OR WAIT null SECS
This discussion with Dr. Eichenfield featured coverage of data on ruxolitinib for eczema patients.
In this interview with the HCPLive editorial team, Lawrence Eichenfield, MD, a discussion was featured on recent findings regarding ruxolitinib cream and its long-term disease control with as-needed use among those with atopic dermatitis (AD).
Eichenfield is known for his work as the chief of pediatric and adolescent dermatology at Rady Children's Hospital-San Diego as well as professor of dermatology and pediatrics and vice-chair of UC San Diego School of Medicine’s dermatology department.
“I actually love this study and some of the data that was put together, sort of flushing out what it did,” Eichenfield said. “We did a standard 8-week, twice-a-day, short term treatment with topical ruxolitinib, knowing that this topical JAK-inhibitor brings efficacy and good skin response. And that was shown in that short term trial, where patients use vehicle control. So that was ruxolitinib cream without the cream in it…But after that 8-week time period, patients were rolled over into an open label study if they wanted to keep going with it. And patients were all put on ruxolitinib at that point.”
Eichenfield explained that what was positive about the study was that if patients were clear or almost clear, they could stop their treatment or they could continue to use it if they needed to keep their disease under control.
“So as an example, we looked at the outcome measures presence, we looked at the body surface area,” he said. “The body surface area at baseline was almost 10%, which was 9.6. That's about 10 hands of eczema. In the 8-week study it quickly came down to under 3% body surface area, approaching 2 very rapidly. Then in the 1-year study, we ended up with that body surface area being maintained low, less than 2, the whole time and ending up at about 1.4%.”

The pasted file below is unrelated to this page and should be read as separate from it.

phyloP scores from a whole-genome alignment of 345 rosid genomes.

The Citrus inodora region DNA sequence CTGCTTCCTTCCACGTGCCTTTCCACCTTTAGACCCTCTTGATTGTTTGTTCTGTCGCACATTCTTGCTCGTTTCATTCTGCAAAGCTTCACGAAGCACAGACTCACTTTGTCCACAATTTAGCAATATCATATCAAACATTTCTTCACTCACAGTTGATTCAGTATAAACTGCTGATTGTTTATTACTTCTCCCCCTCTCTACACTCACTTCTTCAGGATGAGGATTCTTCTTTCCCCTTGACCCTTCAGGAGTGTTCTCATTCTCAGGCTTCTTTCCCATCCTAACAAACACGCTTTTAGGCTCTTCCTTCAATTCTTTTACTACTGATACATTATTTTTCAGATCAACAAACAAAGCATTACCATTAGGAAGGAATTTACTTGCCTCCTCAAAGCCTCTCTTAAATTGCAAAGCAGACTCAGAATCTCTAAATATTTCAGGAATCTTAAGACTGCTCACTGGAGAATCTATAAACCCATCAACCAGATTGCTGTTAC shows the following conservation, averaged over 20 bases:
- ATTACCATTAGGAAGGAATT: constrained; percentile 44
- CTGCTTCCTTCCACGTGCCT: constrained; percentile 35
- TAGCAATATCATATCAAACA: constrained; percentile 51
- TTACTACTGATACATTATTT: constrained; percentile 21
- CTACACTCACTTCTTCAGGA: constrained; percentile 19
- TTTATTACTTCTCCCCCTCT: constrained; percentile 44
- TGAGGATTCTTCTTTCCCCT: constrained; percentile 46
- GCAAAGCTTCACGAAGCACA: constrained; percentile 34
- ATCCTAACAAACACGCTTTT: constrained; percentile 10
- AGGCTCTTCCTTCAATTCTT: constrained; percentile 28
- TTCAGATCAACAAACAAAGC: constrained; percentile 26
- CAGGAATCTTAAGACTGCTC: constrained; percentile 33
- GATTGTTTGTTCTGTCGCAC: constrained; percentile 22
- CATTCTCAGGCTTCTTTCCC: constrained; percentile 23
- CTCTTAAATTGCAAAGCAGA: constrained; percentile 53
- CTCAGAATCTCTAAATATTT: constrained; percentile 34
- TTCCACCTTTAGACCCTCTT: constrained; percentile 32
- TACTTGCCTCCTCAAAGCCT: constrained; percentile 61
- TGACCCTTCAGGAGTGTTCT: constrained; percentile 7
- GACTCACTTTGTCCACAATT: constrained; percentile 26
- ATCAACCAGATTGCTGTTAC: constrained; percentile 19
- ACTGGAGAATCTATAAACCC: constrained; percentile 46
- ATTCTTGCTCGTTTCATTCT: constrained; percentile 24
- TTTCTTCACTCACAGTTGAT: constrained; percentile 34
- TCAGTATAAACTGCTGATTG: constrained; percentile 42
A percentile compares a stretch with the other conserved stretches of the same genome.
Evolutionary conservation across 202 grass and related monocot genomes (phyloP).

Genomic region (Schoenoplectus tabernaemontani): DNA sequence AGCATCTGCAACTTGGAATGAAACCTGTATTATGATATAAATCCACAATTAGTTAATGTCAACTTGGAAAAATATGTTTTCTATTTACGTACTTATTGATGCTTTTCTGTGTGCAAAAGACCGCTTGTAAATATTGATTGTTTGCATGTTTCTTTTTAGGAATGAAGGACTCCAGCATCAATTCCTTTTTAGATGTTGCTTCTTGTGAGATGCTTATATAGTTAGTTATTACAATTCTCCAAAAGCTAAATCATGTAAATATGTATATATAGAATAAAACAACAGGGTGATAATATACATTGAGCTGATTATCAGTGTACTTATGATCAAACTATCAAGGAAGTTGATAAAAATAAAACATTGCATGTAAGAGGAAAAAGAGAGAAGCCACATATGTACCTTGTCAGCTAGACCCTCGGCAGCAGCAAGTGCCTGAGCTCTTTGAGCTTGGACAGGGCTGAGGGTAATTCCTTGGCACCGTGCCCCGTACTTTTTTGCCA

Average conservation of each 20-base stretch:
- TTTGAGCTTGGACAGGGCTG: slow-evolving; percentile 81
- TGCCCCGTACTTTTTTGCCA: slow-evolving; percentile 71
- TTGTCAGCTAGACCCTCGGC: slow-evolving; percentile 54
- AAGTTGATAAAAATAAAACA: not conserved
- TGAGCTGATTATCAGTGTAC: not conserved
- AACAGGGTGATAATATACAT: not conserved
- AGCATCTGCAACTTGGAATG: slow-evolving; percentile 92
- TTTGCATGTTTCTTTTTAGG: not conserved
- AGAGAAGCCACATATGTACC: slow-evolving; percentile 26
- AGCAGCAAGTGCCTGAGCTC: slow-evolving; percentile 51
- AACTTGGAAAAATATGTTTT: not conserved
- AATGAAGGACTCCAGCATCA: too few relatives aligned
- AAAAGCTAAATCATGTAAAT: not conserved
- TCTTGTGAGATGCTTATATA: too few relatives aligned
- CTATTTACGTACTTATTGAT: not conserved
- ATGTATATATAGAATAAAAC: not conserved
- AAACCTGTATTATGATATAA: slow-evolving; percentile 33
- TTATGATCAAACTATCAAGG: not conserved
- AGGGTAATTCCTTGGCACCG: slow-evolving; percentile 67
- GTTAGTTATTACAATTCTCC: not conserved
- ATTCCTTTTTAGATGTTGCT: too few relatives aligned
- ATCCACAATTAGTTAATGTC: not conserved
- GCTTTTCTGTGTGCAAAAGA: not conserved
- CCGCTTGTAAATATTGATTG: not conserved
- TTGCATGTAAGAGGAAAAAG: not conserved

Eichenfield explained that the data showed there was good disease control over time in this population, noting that this was true continuous use as-needed.
“The data point which really looked at this and showed that it was just about 50% of the time, patients were off treatment,” Eichenfield said. “So 43.9% of the time, patients were off treatment because the eczema was clear. So that's very exciting, since it shows you can control the disease without treating it all the time.”
To learn more from this interview with Eichenfield, view the full video segment above.
The quotes contained in this description were edited for clarity.